Technical measures include measures such as sanitary and phytosanitary measures, licenses, standards and certification.
- Sanitary and Phytosanitary Measures – The WTO Agreement on Sanitary and Phytosanitary Measures provides that the member countries have the right to take sanitary and phytosanitary measures necessary for the protection of human, animal or plant life or health. The imposition of SPS acts as a check on the imports by ensuring that they meet the international standards and regulations. For instance, in India the Ministry of Health and Family Welfare has made it mandatory for every package having a mixture of edible oils to have a label immediately below its brand name/trade name on front of pack declaring the name and content of edible vegetable oil1.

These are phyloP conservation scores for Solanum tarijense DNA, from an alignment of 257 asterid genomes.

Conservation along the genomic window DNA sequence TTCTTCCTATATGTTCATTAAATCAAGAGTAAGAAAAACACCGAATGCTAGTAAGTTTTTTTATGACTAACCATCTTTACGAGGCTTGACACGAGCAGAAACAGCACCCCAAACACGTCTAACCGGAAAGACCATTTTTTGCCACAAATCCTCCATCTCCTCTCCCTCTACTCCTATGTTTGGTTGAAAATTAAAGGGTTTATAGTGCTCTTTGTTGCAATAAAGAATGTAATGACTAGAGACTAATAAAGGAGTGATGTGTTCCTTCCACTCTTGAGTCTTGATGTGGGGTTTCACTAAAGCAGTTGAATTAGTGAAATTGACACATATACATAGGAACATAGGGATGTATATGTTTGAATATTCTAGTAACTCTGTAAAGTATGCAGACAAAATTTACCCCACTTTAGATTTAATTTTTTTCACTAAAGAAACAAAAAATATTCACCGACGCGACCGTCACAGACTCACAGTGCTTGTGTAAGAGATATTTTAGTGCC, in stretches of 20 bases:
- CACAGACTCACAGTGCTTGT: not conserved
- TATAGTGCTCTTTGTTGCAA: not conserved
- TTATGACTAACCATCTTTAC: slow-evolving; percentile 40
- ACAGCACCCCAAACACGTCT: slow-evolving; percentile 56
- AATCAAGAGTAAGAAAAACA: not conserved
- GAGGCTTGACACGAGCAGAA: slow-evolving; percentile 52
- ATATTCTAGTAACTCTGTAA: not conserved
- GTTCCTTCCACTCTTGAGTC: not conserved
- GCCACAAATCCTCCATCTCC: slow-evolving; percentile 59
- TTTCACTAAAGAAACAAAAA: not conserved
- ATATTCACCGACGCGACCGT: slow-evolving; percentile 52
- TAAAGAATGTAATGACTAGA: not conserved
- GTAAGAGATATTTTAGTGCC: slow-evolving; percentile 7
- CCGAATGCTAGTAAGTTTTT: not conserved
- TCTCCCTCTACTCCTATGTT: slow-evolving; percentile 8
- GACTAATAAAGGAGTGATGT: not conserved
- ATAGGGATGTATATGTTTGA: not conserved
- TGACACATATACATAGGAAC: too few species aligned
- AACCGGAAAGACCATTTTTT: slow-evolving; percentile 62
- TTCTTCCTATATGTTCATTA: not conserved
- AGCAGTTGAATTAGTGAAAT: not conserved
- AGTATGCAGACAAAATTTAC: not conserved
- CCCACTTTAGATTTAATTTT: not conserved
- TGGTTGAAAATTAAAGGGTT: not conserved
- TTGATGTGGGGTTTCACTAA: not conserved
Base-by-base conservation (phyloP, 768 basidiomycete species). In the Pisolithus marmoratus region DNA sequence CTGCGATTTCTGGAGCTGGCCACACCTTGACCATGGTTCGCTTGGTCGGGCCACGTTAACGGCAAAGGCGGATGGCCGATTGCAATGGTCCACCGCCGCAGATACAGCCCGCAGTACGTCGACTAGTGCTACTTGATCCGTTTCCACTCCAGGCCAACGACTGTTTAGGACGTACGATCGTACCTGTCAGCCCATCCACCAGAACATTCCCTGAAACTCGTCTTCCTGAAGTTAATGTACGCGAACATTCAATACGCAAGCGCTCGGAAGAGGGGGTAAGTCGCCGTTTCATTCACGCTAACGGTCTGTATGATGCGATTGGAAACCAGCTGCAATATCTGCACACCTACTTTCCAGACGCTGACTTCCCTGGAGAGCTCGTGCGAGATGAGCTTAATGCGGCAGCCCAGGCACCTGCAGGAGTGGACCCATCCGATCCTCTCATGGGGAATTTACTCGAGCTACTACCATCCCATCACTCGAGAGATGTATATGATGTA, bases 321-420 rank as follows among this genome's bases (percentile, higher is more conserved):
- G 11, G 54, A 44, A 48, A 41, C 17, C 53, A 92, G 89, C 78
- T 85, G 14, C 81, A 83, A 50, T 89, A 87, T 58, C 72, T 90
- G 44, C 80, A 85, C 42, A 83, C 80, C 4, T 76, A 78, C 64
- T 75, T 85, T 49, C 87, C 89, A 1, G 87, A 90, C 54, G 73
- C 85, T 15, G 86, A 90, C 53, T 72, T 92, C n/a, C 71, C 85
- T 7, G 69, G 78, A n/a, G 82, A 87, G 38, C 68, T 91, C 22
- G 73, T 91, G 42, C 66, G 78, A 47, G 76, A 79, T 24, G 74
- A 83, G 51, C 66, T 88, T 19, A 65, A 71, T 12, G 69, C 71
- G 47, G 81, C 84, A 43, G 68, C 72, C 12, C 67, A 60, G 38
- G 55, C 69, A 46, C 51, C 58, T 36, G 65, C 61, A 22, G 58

- Import licensing – Licensing is one of the most common types of non-tariff measures, wherein the government grants a license to allow a business to import certain types of goods into the country. The WTO Agreement on Import Licensing Procedure defines it as administrative procedures used for the operation of import licensing regimes requiring the submission of an application or other documentation (other than that required for customs purposes) to the relevant administrative body as a prior condition for importation into the customs territory of the importing member. In simpler words, under such measures, imports are not allowed unless the importer has the license to imports. One such instance of introduction of licensing requirements in India was that in the case of Ammonium Nitrate2 in 2012, wherein imports of the product were subject to licensing requirements.